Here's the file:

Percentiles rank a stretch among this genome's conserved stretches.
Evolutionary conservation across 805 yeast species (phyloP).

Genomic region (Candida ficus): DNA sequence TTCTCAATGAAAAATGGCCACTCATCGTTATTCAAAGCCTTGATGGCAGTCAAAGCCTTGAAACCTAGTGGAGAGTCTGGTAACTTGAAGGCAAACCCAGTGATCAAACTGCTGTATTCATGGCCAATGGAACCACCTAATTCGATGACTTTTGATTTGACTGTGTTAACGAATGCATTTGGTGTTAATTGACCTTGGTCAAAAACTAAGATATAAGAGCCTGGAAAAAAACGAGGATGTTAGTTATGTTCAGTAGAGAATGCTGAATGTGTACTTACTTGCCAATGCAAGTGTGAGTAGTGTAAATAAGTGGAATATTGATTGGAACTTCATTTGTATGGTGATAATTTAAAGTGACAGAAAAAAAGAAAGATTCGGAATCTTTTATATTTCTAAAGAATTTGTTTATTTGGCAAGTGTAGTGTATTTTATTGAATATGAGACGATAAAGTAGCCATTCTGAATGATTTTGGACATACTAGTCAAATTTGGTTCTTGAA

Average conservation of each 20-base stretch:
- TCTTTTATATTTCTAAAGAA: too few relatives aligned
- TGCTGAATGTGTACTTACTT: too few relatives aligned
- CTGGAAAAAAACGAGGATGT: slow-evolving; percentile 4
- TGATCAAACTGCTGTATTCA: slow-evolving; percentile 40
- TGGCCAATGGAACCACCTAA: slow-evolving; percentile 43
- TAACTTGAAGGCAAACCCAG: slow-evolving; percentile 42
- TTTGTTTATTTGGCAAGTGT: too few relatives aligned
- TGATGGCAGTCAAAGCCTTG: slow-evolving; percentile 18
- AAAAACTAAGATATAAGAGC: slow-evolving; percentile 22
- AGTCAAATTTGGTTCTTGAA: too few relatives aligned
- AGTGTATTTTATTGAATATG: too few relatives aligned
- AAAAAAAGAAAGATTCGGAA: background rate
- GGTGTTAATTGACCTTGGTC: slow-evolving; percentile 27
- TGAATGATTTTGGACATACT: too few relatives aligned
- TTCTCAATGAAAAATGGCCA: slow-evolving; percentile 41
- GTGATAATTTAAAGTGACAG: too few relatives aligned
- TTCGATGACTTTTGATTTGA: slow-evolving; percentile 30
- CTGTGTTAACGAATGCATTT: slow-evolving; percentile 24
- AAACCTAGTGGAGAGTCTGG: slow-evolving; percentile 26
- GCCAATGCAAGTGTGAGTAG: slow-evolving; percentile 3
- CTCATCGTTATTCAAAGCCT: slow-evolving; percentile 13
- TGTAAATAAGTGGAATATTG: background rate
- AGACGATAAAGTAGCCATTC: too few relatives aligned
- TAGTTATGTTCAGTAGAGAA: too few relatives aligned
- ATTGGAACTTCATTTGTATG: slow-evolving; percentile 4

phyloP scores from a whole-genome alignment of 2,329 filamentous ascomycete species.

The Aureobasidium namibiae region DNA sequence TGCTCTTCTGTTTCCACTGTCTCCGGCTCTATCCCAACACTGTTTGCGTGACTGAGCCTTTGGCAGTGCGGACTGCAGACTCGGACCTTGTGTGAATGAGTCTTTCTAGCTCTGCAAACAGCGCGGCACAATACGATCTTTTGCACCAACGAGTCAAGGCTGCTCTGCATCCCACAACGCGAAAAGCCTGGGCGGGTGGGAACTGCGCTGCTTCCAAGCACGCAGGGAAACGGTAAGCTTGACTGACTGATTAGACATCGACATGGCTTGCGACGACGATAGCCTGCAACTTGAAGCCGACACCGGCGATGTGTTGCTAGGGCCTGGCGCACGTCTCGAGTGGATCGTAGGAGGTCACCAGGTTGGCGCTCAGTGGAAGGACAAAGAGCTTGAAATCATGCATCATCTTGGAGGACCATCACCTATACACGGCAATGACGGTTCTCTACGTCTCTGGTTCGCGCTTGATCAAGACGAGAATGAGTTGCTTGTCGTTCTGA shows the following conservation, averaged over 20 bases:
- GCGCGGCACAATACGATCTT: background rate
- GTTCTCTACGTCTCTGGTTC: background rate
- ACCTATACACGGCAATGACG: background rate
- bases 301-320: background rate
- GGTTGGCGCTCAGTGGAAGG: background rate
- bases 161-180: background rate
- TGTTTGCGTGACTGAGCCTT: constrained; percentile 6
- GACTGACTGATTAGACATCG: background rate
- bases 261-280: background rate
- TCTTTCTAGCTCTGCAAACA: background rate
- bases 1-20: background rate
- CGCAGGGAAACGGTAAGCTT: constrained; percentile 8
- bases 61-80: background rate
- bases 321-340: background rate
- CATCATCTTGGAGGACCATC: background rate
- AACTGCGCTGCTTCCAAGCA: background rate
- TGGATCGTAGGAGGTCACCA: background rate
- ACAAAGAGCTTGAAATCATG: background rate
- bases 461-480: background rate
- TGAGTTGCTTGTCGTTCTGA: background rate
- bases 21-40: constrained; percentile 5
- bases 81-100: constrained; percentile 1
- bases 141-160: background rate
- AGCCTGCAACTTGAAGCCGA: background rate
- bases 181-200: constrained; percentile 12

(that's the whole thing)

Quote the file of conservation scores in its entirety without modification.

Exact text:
Percentiles rank a stretch among this genome's conserved stretches.
Evolutionary conservation across 805 yeast species (phyloP).

Genomic region (Candida ficus): DNA sequence TTCTCAATGAAAAATGGCCACTCATCGTTATTCAAAGCCTTGATGGCAGTCAAAGCCTTGAAACCTAGTGGAGAGTCTGGTAACTTGAAGGCAAACCCAGTGATCAAACTGCTGTATTCATGGCCAATGGAACCACCTAATTCGATGACTTTTGATTTGACTGTGTTAACGAATGCATTTGGTGTTAATTGACCTTGGTCAAAAACTAAGATATAAGAGCCTGGAAAAAAACGAGGATGTTAGTTATGTTCAGTAGAGAATGCTGAATGTGTACTTACTTGCCAATGCAAGTGTGAGTAGTGTAAATAAGTGGAATATTGATTGGAACTTCATTTGTATGGTGATAATTTAAAGTGACAGAAAAAAAGAAAGATTCGGAATCTTTTATATTTCTAAAGAATTTGTTTATTTGGCAAGTGTAGTGTATTTTATTGAATATGAGACGATAAAGTAGCCATTCTGAATGATTTTGGACATACTAGTCAAATTTGGTTCTTGAA

Average conservation of each 20-base stretch:
- TCTTTTATATTTCTAAAGAA: too few relatives aligned
- TGCTGAATGTGTACTTACTT: too few relatives aligned
- CTGGAAAAAAACGAGGATGT: slow-evolving; percentile 4
- TGATCAAACTGCTGTATTCA: slow-evolving; percentile 40
- TGGCCAATGGAACCACCTAA: slow-evolving; percentile 43
- TAACTTGAAGGCAAACCCAG: slow-evolving; percentile 42
- TTTGTTTATTTGGCAAGTGT: too few relatives aligned
- TGATGGCAGTCAAAGCCTTG: slow-evolving; percentile 18
- AAAAACTAAGATATAAGAGC: slow-evolving; percentile 22
- AGTCAAATTTGGTTCTTGAA: too few relatives aligned
- AGTGTATTTTATTGAATATG: too few relatives aligned
- AAAAAAAGAAAGATTCGGAA: background rate
- GGTGTTAATTGACCTTGGTC: slow-evolving; percentile 27
- TGAATGATTTTGGACATACT: too few relatives aligned
- TTCTCAATGAAAAATGGCCA: slow-evolving; percentile 41
- GTGATAATTTAAAGTGACAG: too few relatives aligned
- TTCGATGACTTTTGATTTGA: slow-evolving; percentile 30
- CTGTGTTAACGAATGCATTT: slow-evolving; percentile 24
- AAACCTAGTGGAGAGTCTGG: slow-evolving; percentile 26
- GCCAATGCAAGTGTGAGTAG: slow-evolving; percentile 3
- CTCATCGTTATTCAAAGCCT: slow-evolving; percentile 13
- TGTAAATAAGTGGAATATTG: background rate
- AGACGATAAAGTAGCCATTC: too few relatives aligned
- TAGTTATGTTCAGTAGAGAA: too few relatives aligned
- ATTGGAACTTCATTTGTATG: slow-evolving; percentile 4

phyloP scores from a whole-genome alignment of 2,329 filamentous ascomycete species.

The Aureobasidium namibiae region DNA sequence TGCTCTTCTGTTTCCACTGTCTCCGGCTCTATCCCAACACTGTTTGCGTGACTGAGCCTTTGGCAGTGCGGACTGCAGACTCGGACCTTGTGTGAATGAGTCTTTCTAGCTCTGCAAACAGCGCGGCACAATACGATCTTTTGCACCAACGAGTCAAGGCTGCTCTGCATCCCACAACGCGAAAAGCCTGGGCGGGTGGGAACTGCGCTGCTTCCAAGCACGCAGGGAAACGGTAAGCTTGACTGACTGATTAGACATCGACATGGCTTGCGACGACGATAGCCTGCAACTTGAAGCCGACACCGGCGATGTGTTGCTAGGGCCTGGCGCACGTCTCGAGTGGATCGTAGGAGGTCACCAGGTTGGCGCTCAGTGGAAGGACAAAGAGCTTGAAATCATGCATCATCTTGGAGGACCATCACCTATACACGGCAATGACGGTTCTCTACGTCTCTGGTTCGCGCTTGATCAAGACGAGAATGAGTTGCTTGTCGTTCTGA shows the following conservation, averaged over 20 bases:
- GCGCGGCACAATACGATCTT: background rate
- GTTCTCTACGTCTCTGGTTC: background rate
- ACCTATACACGGCAATGACG: background rate
- bases 301-320: background rate
- GGTTGGCGCTCAGTGGAAGG: background rate
- bases 161-180: background rate
- TGTTTGCGTGACTGAGCCTT: constrained; percentile 6
- GACTGACTGATTAGACATCG: background rate
- bases 261-280: background rate
- TCTTTCTAGCTCTGCAAACA: background rate
- bases 1-20: background rate
- CGCAGGGAAACGGTAAGCTT: constrained; percentile 8
- bases 61-80: background rate
- bases 321-340: background rate
- CATCATCTTGGAGGACCATC: background rate
- AACTGCGCTGCTTCCAAGCA: background rate
- TGGATCGTAGGAGGTCACCA: background rate
- ACAAAGAGCTTGAAATCATG: background rate
- bases 461-480: background rate
- TGAGTTGCTTGTCGTTCTGA: background rate
- bases 21-40: constrained; percentile 5
- bases 81-100: constrained; percentile 1
- bases 141-160: background rate
- AGCCTGCAACTTGAAGCCGA: background rate
- bases 181-200: constrained; percentile 12